(That is too esoteric, but I don't know how to bring it on down to soulsville.)(I do believe it, still. Dylan let us know we had to think for ourselves.)
Songs weren't 'spose to make ya think. Songs were "How much is that Doggie in the Window", "Flying Purple People Eater" and "Itsy Bitsy Teenie Weenie Yellow Polka Dot Bikini".
Don't forget The Ballad of Davy Crocket.
I was thinking after I tried to express myself up yonder that Dylan just got into our heads. The hippies were in full glory but they were overwhelming, and then Dylan stole quietly onto the scene with a different kind of rebellion for those who were products of the fifties and doing what our parents told us to do and doing it without thought of straying off-course. Dylan was as rebellious as the whole revolution, but he used poetry to music to change the way we thought. He was liberating without making those of us who were too young to be hippies and those who couldn't be hippies but believed in them, and those who didn't like the hippies but knew something had to change free to grasp the rebellion privately and ...odd enough to say, with amazement that some guy was changing mindsets through music and all you had to do was listen.
"When your mother sends back all of your invitations"
You don't not think about that. (Or hundreds of other lines...)
Yep --and that girl who was always so hard to understand --the one he first sang to in 'like a rolling stone' --that is Universal Woman. The same one Nat King Cole questioned in the otherworldly "Mona Lisa".
You never understood that it ain't no good
You shouldn't let other people get your kicks for you
"With half-damp eyes I stared to the room
where my friends and I spent many an afternoon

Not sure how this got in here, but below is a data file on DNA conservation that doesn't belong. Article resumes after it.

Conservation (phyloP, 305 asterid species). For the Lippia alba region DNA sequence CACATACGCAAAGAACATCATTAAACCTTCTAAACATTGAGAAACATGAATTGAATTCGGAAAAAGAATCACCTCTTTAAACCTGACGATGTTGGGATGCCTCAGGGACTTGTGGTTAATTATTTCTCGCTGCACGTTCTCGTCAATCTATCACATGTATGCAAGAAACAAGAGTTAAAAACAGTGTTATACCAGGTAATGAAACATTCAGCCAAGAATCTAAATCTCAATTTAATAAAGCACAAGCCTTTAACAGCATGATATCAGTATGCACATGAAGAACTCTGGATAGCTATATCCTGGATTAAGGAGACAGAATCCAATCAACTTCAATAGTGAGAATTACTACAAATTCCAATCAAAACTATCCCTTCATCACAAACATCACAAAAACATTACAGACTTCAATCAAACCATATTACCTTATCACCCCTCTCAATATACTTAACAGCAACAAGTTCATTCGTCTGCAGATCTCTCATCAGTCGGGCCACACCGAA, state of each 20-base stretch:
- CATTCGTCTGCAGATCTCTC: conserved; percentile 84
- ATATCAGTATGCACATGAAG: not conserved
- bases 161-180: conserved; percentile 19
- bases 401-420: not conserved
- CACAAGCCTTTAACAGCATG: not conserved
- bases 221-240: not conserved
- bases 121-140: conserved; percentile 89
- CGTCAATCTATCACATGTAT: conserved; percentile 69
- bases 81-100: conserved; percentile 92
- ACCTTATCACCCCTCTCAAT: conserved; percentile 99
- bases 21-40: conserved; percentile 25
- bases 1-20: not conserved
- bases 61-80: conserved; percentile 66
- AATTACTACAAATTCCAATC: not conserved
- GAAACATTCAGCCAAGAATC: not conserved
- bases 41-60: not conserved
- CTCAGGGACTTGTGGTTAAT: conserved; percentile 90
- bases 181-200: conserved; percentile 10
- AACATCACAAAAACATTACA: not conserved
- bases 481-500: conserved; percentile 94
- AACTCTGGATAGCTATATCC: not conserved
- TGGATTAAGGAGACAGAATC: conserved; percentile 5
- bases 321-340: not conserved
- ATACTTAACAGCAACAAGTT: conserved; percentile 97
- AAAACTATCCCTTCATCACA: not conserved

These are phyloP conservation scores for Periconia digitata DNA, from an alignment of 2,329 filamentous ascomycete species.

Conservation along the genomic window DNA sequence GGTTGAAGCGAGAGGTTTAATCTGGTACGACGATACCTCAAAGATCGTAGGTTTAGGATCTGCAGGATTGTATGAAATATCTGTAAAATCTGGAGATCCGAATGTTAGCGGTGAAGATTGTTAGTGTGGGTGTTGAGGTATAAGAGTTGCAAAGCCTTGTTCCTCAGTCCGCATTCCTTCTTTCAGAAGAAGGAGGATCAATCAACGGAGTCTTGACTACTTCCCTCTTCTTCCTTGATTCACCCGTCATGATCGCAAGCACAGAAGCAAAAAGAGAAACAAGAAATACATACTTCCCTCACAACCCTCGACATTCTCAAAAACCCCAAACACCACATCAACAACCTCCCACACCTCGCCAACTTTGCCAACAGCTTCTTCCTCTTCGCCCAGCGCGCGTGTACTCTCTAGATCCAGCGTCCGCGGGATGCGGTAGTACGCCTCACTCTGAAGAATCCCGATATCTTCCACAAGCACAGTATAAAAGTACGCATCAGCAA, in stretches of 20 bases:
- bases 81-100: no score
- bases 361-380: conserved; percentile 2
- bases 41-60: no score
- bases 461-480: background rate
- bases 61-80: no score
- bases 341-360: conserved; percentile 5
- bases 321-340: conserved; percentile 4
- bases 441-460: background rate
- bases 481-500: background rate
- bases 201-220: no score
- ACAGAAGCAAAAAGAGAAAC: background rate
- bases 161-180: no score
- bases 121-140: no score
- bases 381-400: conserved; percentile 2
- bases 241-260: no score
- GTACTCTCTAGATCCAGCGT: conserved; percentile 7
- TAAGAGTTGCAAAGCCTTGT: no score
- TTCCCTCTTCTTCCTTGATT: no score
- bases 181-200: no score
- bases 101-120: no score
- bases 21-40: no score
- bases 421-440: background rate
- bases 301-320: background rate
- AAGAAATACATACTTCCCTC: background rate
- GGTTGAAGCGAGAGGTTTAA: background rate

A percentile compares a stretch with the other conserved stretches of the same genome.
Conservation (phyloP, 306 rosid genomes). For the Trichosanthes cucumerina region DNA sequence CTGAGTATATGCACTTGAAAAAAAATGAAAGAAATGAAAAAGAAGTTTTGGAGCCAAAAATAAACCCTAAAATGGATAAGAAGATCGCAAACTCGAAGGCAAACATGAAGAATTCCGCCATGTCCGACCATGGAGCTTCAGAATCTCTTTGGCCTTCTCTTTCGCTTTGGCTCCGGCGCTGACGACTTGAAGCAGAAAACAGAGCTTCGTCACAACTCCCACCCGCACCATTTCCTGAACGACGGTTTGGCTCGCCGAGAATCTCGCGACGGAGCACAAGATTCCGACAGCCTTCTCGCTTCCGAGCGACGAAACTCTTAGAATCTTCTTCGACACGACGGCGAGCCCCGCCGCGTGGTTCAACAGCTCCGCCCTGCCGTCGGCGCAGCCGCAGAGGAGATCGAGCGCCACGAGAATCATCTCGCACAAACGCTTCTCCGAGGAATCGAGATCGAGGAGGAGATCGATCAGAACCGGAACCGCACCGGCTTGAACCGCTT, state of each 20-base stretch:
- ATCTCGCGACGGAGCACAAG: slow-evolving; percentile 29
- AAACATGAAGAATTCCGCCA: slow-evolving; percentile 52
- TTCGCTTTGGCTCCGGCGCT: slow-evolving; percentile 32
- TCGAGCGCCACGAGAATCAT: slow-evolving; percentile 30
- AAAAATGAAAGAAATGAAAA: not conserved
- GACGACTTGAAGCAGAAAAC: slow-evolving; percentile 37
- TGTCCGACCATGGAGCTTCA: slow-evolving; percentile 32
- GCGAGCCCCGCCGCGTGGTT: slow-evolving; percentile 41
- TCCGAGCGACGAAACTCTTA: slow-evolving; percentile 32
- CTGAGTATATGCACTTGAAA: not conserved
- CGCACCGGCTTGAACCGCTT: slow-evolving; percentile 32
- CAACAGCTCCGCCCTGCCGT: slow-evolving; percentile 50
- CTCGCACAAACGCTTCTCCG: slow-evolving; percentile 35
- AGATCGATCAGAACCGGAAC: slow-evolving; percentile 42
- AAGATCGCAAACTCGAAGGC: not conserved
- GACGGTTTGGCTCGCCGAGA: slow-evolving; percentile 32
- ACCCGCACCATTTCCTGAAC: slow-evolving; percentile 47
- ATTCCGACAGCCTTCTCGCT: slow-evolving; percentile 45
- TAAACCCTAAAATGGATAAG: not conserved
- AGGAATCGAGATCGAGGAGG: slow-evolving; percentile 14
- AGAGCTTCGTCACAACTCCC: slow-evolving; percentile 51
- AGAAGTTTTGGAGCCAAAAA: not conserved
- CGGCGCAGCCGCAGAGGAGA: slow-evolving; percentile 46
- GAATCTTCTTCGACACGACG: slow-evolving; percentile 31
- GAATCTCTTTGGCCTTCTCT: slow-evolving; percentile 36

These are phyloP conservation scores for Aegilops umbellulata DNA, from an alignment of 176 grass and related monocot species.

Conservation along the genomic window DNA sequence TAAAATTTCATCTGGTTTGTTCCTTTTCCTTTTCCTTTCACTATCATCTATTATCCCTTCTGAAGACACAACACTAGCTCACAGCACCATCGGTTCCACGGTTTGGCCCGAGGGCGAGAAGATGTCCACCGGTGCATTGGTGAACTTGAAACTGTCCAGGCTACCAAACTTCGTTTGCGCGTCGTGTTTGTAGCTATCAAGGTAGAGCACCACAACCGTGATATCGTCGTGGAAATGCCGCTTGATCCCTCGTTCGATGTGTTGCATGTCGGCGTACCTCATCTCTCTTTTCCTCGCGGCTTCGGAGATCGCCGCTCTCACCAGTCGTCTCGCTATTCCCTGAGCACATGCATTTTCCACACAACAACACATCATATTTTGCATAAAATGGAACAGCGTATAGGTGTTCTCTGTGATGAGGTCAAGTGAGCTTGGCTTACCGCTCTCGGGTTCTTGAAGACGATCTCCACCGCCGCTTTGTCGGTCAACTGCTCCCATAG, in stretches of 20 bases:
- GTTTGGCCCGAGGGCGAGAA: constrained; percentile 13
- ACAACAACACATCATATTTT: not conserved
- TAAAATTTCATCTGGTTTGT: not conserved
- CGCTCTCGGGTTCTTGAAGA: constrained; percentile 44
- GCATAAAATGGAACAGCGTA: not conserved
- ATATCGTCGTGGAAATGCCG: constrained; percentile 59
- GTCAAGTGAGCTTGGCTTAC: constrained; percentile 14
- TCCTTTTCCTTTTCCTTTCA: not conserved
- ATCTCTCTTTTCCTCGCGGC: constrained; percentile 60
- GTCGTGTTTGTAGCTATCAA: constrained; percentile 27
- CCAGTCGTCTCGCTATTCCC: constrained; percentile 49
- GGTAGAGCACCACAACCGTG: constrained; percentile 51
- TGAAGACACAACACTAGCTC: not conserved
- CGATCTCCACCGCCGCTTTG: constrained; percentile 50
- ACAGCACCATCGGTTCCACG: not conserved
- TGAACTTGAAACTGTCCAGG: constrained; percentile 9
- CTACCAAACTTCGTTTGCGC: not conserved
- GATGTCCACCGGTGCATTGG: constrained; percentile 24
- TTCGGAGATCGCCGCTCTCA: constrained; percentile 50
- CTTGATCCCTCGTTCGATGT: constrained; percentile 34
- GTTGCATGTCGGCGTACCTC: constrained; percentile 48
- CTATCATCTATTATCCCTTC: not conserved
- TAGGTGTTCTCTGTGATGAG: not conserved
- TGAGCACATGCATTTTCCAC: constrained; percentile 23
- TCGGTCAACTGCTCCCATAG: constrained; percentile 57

where we together weathered many a storm
laughing and singing 'till the early hours of the morn
With hungry hearts though the heat and cold
we never much thought we could get very old
we thought we could sit forever in fun
but our chances, really, was a million to one
As easy it was to tell black from white
it was all that easy to tell wrong from right
and our choices, they were few, so the thought never hit
that the one road we traveled would ever shatter or split
I wish, I wish, I wish in vain
that we could sit simply in that room again
ten thousand dollars at the drop of a hat
I'd give it all gladly if our lives could be like that"
jeez, Buddy. That one is killer.
"and our choices, they were few, so the thought never hit
that the one road we traveled would ever shatter or split
You nailed it.
yeh --wish i hadn't tho --gave me a lump in the throat. damn.
interesting essay, popped up when searching the lyrics for "Bob Dylan's Dream"
Good essay. Did you read the comments?
I loved this from a commenter:
"And what I think is that, while activism and accomplishments are an aspect of our identity, what we really need, what we want to know in the end, what will be our legacy, is that we had PASSION, and that we found a way to be true to it." [K.Crone]
it IS a good comment --tho i could do without that past-tense.
we march into the future past tents (yuk yuk)
Thanks, Pajak --got 'em & they are in play --appreciate the help --
Oh, my darling Buddy - Have you read "Killer Angels" yet? Your quip at the end there reminds of the soldiers marching past their tents into Gettysburg's certain future.
(I know you haven't read it, you lizard. You're afraid. And I don't blame you.)
well, you got me there --i have a copy --but haven't read it --yet --don't give up on me --i come from the procrastination nation --(thanks for that 'darling' --made me all chesty!). I will i will iwill read it --as you say, it's in tents & not to be canvassed lightly.